The auto industry’s post-recession resurgence has fortuitously created another roadblock for new vehicle sales: a glut of off-lease lightly-used vehicles flooding the market. Amid the recovery, automakers and dealers offered generous leasing deals, allowing many cash-strapped consumers acquire a normally out-of-reach SUV at an affordable price. It is not surprising, therefore, that lease volume reached an all-time high in 2016, according to Edmunds. However, as a result of this surge in leases, around 4 million vehicles are expected to come off their leases this year, compared to 2.6 million in 2015. Thus, the new vehicle segment is likely to face stiff competition from the plethora of near-new autos returning to the market.
The prospect of rising interest rates may also be dampening consumers’ plans to purchase new vehicles. The Federal Reserve is expected to make three or four rate increases in 2018, after raising interest rates three times last year. Higher interest rates, coupled with reduced incentive spending by automakers, have already driven up the costs of car leases and loans. According to the Federal Reserve, the average interest rate for a 60-month new auto loan had risen to 4.51 percent in the fourth quarter of 2017, up from a rate of 4.05 percent a year earlier.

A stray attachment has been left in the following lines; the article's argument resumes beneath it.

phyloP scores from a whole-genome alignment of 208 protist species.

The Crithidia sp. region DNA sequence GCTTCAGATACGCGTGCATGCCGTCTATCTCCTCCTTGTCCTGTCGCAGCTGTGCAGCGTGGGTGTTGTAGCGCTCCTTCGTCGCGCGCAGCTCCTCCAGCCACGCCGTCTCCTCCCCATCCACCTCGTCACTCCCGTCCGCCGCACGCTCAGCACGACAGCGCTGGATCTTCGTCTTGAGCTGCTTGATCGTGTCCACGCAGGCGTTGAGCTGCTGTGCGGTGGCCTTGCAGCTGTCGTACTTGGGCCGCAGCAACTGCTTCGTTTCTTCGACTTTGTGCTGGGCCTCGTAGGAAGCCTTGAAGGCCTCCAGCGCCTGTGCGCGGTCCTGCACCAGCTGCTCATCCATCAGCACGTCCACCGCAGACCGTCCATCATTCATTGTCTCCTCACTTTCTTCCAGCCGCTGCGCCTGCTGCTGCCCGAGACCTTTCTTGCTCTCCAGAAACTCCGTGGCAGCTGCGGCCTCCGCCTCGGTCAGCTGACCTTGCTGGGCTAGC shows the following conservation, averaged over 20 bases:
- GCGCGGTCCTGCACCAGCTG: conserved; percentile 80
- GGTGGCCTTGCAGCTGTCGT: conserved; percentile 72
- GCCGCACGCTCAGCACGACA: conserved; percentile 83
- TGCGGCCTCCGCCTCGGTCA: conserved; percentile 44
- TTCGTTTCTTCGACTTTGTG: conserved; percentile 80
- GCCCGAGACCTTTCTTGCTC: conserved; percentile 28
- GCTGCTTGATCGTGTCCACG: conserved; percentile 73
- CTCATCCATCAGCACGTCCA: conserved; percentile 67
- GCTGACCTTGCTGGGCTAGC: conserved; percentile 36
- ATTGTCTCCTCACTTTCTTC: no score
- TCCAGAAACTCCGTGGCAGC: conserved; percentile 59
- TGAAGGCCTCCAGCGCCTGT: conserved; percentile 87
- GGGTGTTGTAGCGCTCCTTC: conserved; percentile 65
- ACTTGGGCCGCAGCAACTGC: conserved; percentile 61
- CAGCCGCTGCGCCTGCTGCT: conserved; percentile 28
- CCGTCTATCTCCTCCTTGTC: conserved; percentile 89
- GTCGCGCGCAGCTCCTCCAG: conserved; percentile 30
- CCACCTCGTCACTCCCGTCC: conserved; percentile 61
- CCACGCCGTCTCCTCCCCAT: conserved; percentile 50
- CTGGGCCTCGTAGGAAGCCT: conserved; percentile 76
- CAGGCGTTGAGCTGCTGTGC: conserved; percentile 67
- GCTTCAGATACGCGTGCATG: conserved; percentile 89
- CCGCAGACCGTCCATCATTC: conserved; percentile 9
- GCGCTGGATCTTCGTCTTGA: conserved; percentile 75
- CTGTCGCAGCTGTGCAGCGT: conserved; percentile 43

The Auto Demand Index study also explores key areas of consumer preferences, including the types of vehicles that prospective buyers are likely to purchase. Demand for small SUVs (19%) continues to rise, surpassing mid-size cars (16%) to become Americans’ most preferred vehicle type. Back in September, 12% of likely buyers said they would acquire a small SUV for their next new vehicle purchase. Consumers are also showing a strong preference for pickup trucks, which garnered a 15% share of prospective vehicle buyers for the second month in a row.
Our study also gains insights into the brand preferences of consumers who are planning to purchase a new vehicle in the near future. With similar shares (13%) of prospective buyers, Toyota and Chevrolet claimed the top two spots in brand choice this month. Ford was not far behind, however, as the American-made brand was the preferred pick of 12% of likely buyers. While Honda showed the greatest negative change in brand preference this month, its popularity remains steady with an 8% share of consumers. Rounding out the top five in brand choice were Jeep and Subaru, at 5% apiece.
Each month, TechnoMetrica uses Random Digit Dial telephone methodology to conduct live interviews with more than 900 respondents, using both landlines and cell phones. The margin of error for the survey is +/- 3.2 percentage points. In addition, recent statistical analysis has shown a strong correlation between the Auto Demand Index and actual U.S. vehicle sales.